Effects of Bariatric Surgery on Female Pelvic Floor Disorders

Avner Leshem, Mordechai Shimonov, Hadar Amir, David Gordon, Asnat Groutz

Research output: Contribution to journalArticlepeer-review

Abstract

Objective To assess the effect of weight loss on urinary incontinence (UI), pelvic organ prolapse, colorectal-anal complaints, and sexual dysfunction among obese women undergoing bariatric surgery. Materials and Methods One hundred sixty consecutive women who underwent bariatric surgery were prospectively enrolled. Four validated questionnaires (International Consultation on Incontinence Questionnaire-UI [ICIQ-UI], Bristol Female Lower Urinary Tract Symptoms-SF [BFLUTS-SF], Pelvic Floor Distress Inventory-20 [PFDI-20], and Pelvic Organ Prolapse/Urinary Incontinence Sexual Questionnaire-12 [PISQ-12]) were used to evaluate pelvic floor disorders and sexual dysfunction before and 3-6 months after surgery. Results One hundred fifty participants (mean age: 43 ± 12.8 years; mean preoperative body mass index: 42 ± 4.6 kg/m2) completed all pre- and postoperative questionnaires. Preoperatively, 56 (37.3%) women had UI, 44 (29.3%) women had pelvic organ prolapse symptoms, and 66 (44%) women had colorectal-anal symptoms. Overall, surgically induced weight loss was associated with statistically significant improvement in UI (mean ICIQ score: 9.3 ± 3.9 vs 3.3 ± 3.8, P <.001), pelvic organ prolapse symptoms (mean PFDI score: 19 ± 13.2 vs 11 ± 12.8, P <.001), and colorectal-anal symptoms (mean PFDI score: 21 ± 15.9 vs 14 ± 14.9, P =.004). Moreover, half of preoperatively incontinent women and more than one quarter of women who had either pelvic organ prolapse or colorectal-anal symptoms reported complete resolution of their symptoms. Statistically significant improvement in sexual function was suggested by both BFLUTS-SF (0.3 ± 0.8 vs 0.1 ± 0.6; P =.011) and PISQ-12 (37.9 ± 6.1 vs 39.5 ± 5; P =.003) questionnaires. Conclusion Surgically induced weight loss was associated with a significant improvement in pelvic floor disorders, including UI, pelvic organ prolapse, and colorectal-anal symptoms, as well as improved sexual performance.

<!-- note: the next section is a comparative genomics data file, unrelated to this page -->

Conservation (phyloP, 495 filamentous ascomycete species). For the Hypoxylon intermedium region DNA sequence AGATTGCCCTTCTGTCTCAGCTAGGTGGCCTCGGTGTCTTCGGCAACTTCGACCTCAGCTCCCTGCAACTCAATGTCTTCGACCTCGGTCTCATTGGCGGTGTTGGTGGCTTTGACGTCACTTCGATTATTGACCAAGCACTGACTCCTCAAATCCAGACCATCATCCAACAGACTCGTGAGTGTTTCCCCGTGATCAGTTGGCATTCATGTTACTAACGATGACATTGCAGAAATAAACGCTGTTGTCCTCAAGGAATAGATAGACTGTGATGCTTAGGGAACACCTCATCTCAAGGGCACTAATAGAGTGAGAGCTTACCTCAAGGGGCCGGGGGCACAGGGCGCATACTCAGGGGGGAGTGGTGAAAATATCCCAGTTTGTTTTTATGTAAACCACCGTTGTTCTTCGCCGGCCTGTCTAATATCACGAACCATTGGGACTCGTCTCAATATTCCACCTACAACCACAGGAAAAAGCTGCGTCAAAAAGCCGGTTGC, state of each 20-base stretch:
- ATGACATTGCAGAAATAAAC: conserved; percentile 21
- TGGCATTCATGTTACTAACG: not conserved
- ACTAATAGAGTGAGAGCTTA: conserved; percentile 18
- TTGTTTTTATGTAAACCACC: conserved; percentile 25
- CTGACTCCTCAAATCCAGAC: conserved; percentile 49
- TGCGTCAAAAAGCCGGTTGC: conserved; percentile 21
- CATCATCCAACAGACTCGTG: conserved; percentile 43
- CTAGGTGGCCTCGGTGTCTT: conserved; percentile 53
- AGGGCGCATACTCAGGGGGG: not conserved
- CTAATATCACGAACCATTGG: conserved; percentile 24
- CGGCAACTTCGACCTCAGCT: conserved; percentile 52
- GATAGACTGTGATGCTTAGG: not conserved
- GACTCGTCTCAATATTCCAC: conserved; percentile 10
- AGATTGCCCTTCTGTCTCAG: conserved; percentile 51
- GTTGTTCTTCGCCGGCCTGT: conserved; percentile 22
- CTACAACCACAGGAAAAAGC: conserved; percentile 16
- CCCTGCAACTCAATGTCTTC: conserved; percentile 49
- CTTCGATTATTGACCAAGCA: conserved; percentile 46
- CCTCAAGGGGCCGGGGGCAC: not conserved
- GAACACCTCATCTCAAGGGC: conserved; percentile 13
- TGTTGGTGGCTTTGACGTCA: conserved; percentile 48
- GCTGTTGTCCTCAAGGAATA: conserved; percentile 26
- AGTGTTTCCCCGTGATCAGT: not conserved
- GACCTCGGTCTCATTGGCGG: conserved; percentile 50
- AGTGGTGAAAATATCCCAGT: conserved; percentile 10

Original languageEnglish
Pages (from-to)42-47
Number of pages6
JournalUrology
Volume105
DOIs
StatePublished - Jul 2017

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